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    Data from: Impact of the latitude of stratospheric aerosol injection on the Southern Annular Mode
    Bednarz, Ewa M.; Visioni, Daniele (2022-09-08)
    This data supports the results of "Impact of the latitude of stratospheric aerosol injection on the Southern Annular Mode" (Bednarz et. al., in review), which reported: The impacts of Stratospheric Aerosol Injection strategies on the Southern Annular Mode (SAM) are analysed with the Community Earth System Model (CESM). Using a set of simulations with fixed single-point SO2 injections we demonstrate the first-order dependence of the SAM response on the latitude of injection, with the northern hemispheric and equatorial injections driving a response corresponding to a positive phase of SAM and the southern hemispheric injections driving a negative phase of SAM. We further demonstrate that the results can to first order explain the differences in the SAM responses diagnosed from the two recent large ensembles of geoengineering simulations utilising more complex injection strategies – GLENS and ARISE-SAI – as driven by the differences in the simulated sulfate aerosol distributions. Our results point to the meridional extent of aerosol-induced lower stratospheric heating as an important driver of the sensitivity of the SAM response to the injection location.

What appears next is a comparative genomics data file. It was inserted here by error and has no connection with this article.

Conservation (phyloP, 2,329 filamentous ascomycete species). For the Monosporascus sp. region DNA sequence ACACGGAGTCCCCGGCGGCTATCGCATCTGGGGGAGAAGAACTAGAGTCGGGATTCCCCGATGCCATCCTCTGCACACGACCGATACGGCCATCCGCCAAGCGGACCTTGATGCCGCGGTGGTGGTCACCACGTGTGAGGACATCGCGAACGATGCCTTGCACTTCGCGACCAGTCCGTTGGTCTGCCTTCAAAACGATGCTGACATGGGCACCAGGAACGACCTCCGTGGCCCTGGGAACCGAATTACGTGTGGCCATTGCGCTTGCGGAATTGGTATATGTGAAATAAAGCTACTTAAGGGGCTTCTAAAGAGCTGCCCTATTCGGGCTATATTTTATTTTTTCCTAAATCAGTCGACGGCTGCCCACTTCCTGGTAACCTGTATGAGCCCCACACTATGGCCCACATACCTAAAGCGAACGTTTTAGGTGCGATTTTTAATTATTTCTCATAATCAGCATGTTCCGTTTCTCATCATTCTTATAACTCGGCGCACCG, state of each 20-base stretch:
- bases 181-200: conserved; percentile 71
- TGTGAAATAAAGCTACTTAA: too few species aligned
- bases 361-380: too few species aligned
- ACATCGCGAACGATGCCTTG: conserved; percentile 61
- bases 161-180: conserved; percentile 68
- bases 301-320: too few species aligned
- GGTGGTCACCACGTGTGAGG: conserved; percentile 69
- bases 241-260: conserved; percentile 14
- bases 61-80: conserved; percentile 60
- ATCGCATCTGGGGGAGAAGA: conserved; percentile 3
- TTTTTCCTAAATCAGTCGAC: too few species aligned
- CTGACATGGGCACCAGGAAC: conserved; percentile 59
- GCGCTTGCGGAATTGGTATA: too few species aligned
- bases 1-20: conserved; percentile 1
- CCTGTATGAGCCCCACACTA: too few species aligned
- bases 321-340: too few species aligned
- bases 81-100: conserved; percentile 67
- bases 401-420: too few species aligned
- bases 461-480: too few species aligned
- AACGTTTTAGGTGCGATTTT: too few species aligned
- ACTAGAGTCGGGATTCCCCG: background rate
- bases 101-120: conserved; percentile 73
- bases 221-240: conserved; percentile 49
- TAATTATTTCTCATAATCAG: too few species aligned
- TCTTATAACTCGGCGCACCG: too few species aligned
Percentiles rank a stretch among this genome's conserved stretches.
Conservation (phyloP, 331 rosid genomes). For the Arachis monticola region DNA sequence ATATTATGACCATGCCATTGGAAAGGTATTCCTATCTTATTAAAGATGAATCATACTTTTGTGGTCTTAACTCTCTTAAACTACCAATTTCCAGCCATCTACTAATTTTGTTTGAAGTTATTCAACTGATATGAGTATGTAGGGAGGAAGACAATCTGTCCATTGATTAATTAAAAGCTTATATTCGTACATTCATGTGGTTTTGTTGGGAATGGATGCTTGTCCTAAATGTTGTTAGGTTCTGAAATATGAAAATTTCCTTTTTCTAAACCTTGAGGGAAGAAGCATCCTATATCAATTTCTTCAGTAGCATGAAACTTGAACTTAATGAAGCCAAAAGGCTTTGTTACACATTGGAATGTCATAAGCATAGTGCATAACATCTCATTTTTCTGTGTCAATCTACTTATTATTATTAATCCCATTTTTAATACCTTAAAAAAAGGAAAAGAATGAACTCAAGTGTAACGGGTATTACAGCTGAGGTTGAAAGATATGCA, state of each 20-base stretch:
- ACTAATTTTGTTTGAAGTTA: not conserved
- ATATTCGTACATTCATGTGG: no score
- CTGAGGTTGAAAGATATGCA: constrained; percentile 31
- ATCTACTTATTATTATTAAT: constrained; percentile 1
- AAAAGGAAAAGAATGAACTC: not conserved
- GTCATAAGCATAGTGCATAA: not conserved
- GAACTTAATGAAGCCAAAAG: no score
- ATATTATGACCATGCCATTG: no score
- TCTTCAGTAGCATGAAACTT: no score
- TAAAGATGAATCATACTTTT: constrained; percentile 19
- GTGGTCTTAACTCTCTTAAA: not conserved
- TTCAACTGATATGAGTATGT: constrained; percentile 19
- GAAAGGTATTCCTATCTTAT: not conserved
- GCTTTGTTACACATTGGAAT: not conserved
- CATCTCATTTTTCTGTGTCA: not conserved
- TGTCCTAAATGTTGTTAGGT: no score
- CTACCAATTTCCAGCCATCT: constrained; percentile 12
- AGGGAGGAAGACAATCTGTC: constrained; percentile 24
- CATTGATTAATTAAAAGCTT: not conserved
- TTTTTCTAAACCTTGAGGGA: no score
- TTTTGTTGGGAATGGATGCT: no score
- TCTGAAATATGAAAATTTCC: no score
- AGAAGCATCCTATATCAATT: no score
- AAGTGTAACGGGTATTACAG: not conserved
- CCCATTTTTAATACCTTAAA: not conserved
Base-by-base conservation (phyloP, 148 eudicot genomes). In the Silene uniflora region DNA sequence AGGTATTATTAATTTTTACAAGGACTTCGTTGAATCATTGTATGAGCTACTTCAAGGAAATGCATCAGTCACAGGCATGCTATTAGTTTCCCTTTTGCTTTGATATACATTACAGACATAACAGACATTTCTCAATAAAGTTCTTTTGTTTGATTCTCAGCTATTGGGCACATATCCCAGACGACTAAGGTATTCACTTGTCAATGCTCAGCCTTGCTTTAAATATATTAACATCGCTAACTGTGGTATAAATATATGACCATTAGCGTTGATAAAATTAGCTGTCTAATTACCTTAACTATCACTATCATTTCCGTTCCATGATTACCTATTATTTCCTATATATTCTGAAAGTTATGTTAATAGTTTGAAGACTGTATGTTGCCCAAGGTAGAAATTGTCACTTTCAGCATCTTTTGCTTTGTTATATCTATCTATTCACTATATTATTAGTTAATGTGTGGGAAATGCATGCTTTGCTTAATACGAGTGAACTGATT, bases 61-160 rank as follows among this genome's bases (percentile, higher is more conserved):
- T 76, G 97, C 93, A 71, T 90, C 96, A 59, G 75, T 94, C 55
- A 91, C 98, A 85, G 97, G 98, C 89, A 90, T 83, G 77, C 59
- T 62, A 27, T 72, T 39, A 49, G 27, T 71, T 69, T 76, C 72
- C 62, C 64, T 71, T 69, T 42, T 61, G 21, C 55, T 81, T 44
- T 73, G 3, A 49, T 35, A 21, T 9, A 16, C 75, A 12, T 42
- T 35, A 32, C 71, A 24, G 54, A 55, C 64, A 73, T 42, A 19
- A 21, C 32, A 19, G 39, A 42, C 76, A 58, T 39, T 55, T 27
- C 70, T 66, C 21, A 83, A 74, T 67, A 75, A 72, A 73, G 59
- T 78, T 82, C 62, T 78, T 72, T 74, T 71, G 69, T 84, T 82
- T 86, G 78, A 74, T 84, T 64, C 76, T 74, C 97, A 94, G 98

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    Data from: High-latitude stratospheric aerosol injection to preserve the Arctic
    Lee, Walker R.; MacMartin, Douglas G.; Visioni, Daniele; Kravitz, Ben; Chen, Yating; Moore, John C.; Leguy, Gunter; Lawrence, David M.; Bailey, David A. (2022-07-23)